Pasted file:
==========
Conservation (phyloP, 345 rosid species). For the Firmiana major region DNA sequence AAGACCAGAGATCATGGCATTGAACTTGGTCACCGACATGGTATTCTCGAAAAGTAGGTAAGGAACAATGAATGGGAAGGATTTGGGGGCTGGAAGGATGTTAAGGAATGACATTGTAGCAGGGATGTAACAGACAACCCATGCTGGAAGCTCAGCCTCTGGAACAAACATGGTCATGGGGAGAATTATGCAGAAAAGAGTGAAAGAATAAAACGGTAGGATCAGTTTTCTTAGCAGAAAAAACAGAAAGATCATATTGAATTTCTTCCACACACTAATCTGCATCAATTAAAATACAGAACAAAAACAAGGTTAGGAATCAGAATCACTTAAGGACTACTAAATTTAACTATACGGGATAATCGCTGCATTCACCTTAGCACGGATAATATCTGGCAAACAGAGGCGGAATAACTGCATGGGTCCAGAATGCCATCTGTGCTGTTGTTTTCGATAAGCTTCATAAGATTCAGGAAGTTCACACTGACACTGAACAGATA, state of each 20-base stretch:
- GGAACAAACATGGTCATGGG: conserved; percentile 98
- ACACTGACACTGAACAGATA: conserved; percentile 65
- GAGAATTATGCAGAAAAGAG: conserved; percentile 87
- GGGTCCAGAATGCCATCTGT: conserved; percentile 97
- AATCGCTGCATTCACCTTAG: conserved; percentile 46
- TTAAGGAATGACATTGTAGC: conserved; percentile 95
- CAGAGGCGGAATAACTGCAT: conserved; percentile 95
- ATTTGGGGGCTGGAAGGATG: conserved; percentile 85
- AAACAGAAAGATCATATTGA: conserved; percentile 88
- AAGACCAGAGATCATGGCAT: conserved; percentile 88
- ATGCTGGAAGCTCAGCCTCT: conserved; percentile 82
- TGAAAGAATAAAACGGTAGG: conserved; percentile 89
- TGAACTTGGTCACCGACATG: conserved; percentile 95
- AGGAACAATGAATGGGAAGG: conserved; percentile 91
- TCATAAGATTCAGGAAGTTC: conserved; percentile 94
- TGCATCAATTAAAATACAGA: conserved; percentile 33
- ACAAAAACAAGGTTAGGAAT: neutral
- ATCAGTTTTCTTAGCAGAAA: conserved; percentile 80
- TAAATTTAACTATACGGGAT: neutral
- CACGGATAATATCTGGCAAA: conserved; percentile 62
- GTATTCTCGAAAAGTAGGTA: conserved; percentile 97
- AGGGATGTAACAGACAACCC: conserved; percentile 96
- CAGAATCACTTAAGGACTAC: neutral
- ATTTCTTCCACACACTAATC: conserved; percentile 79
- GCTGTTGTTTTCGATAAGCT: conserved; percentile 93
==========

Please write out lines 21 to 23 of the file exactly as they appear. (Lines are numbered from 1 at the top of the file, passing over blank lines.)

- CACGGATAATATCTGGCAAA: conserved; percentile 62
- GTATTCTCGAAAAGTAGGTA: conserved; percentile 97
- AGGGATGTAACAGACAACCC: conserved; percentile 96